Knit 1 row

Knit 1 row

 

Knit 12 rows of stocking stitch

 

Purl 1 row

Purl 1 row

Cast off

 

GIRL’S JUMPER SLEEVES (KNIT TWO)

Using 4mm knitting needles and green dk yarn cast on 20 stitches

Knit 1 row

Knit 1 row

 

Knit 8 rows of stocking stitch

Cast off

 

 

TO MAKE UP

With right sides together and using over-sew stitching sew up the shoulder seams (½cm from the arm end)

Sew the tops of the sleeves to the shoulders (fold the sleeve in half to find the centre of the sleeve to match up with shoulder seam)

Sew up the side and under arm seams

 

 

SCARF (KNIT ONE FOR EACH TEDDY)

Using 4mm knitting needles and white dk yarn cast on 50 stitches

Knit 8 rows of garter stitch

Cast off

 

 

Please note that the material on this blog is for personal use and for use in classrooms only.

It is a copyright infringement and, therefore, illegal under international law to sell items made with these patterns.

Use of the toys and projects is at your own risk.

©Christina Sinclair Designs 2015sand

 

 

Answers to the News Desk Quiz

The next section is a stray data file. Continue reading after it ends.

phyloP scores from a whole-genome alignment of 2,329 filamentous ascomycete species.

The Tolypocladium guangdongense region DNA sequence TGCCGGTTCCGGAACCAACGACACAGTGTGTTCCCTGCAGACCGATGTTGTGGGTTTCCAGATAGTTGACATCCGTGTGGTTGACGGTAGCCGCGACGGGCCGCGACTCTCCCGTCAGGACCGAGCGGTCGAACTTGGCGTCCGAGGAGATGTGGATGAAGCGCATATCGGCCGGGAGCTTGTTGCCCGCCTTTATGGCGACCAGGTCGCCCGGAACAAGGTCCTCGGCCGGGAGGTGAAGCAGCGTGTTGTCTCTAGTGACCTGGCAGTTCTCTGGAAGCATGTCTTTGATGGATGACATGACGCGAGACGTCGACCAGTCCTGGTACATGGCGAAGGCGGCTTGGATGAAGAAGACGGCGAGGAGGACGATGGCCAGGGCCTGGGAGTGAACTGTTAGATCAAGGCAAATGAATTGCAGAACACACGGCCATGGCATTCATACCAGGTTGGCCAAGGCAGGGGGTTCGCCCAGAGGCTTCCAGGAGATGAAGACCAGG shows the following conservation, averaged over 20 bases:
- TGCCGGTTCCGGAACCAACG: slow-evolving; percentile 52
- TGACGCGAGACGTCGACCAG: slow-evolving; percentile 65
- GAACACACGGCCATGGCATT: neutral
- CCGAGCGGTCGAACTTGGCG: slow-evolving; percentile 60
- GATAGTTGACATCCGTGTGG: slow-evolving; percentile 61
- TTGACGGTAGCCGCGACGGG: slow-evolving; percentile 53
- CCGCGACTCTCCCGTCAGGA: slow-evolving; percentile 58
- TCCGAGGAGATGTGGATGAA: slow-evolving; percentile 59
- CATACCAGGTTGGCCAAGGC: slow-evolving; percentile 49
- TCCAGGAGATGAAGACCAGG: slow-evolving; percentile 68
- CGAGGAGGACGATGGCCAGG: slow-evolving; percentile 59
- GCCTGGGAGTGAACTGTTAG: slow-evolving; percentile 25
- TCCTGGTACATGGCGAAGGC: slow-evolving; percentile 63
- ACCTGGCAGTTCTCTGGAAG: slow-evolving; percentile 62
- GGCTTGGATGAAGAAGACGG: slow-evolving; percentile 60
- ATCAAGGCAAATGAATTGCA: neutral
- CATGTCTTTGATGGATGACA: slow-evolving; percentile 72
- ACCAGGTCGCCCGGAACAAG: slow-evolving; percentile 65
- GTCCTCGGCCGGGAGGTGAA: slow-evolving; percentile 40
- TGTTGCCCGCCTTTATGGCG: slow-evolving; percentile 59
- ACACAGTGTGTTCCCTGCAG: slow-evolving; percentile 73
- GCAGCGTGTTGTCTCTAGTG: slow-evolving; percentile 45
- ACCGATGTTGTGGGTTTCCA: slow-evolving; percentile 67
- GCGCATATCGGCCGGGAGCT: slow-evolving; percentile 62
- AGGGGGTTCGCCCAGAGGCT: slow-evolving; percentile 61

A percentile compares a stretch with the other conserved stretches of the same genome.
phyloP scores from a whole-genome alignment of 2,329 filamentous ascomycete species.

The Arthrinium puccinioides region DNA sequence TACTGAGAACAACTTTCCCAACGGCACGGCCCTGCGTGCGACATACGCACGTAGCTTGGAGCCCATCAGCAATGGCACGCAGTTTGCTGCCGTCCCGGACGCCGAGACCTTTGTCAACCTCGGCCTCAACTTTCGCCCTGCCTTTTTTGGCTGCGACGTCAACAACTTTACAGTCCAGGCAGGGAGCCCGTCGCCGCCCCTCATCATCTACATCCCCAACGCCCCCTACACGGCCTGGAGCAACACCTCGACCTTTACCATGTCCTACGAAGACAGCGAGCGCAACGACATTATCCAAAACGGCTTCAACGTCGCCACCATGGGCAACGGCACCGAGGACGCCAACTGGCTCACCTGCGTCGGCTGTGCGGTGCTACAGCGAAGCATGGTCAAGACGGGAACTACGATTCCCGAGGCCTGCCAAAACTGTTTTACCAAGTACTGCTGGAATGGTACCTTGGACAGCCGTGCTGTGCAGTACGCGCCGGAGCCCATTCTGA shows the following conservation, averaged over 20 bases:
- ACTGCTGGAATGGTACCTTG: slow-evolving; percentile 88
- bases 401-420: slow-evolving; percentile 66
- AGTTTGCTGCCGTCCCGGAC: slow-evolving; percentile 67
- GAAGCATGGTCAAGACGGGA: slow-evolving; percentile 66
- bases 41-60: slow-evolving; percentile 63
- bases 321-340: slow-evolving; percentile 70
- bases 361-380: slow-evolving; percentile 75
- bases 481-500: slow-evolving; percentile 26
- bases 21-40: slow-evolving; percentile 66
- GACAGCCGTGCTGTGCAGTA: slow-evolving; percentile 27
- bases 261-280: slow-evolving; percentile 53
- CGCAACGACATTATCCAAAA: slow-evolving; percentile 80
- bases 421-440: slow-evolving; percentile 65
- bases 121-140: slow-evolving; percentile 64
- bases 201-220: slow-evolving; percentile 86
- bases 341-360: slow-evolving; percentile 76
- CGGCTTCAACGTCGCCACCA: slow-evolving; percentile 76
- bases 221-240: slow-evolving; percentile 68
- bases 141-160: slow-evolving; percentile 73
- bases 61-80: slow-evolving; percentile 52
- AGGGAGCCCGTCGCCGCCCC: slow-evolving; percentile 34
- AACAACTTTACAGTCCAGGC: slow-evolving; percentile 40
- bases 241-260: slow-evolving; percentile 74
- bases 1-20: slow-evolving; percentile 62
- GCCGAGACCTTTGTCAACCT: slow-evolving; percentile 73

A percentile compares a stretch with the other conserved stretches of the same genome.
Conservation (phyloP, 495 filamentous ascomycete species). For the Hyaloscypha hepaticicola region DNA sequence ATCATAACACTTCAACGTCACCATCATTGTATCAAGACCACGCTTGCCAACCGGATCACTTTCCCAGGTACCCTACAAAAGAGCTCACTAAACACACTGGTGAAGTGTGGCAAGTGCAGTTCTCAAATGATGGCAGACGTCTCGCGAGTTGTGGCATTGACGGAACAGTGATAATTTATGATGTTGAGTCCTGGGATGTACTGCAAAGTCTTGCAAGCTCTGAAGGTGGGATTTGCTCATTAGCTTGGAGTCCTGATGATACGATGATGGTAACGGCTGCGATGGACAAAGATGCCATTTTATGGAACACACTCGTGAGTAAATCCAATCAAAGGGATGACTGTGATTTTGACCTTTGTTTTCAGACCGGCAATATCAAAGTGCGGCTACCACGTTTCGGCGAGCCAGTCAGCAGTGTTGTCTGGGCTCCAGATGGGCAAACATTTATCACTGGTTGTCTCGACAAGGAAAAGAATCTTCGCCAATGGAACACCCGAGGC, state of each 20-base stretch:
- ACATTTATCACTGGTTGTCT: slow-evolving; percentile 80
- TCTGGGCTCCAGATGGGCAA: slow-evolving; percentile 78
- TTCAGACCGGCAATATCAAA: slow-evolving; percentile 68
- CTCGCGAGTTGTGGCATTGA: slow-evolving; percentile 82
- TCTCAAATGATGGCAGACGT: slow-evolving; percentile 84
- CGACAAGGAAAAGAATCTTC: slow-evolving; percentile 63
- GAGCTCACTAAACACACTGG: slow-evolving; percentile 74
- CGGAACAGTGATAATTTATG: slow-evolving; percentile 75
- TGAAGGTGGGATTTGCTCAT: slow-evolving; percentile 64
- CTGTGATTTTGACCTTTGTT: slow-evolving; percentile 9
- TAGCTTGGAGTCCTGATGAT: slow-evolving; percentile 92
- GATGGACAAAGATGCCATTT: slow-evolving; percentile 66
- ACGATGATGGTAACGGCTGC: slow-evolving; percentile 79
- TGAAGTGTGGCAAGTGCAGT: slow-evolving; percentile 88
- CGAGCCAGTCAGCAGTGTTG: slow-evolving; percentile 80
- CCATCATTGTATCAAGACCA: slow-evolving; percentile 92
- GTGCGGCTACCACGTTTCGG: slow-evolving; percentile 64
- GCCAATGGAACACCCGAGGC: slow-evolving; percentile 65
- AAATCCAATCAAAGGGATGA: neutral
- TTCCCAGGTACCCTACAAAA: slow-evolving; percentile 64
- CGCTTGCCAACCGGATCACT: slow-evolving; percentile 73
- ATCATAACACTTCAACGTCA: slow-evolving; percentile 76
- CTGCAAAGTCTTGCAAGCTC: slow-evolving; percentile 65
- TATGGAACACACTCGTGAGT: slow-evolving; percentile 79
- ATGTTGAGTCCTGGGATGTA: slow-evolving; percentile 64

1. letterbox
  2. rainbow
  3. pincushion
  4. scarecrow
  5. bookcase
  6. vegetable patch
  7. lighthouse

 

 

 

Quick Quiz Answers

 

  1. A leopard can’t change its spots – people can’t fundamentally change their character
  2. To take shape – a project becoming reality
  3. A breath of fresh air – something new that is very welcome
  4. To turn over a new leaf – to change one’s habits in order to become a better person
  5. You can’t each an old dog, new tricks – a person set in their ways (lived in a certain way for a long time) is unlikely to be able to learn about new things very well
  6. To make a clean break – to leave an old way of living completely behind – it could relate to a relationship with a person or to live or work in a different place
  7. To go from strength to strength – to become more and more successful

 

Leopard

 

 

For an Embroidery Stitches Chart

Check out Blog Post 3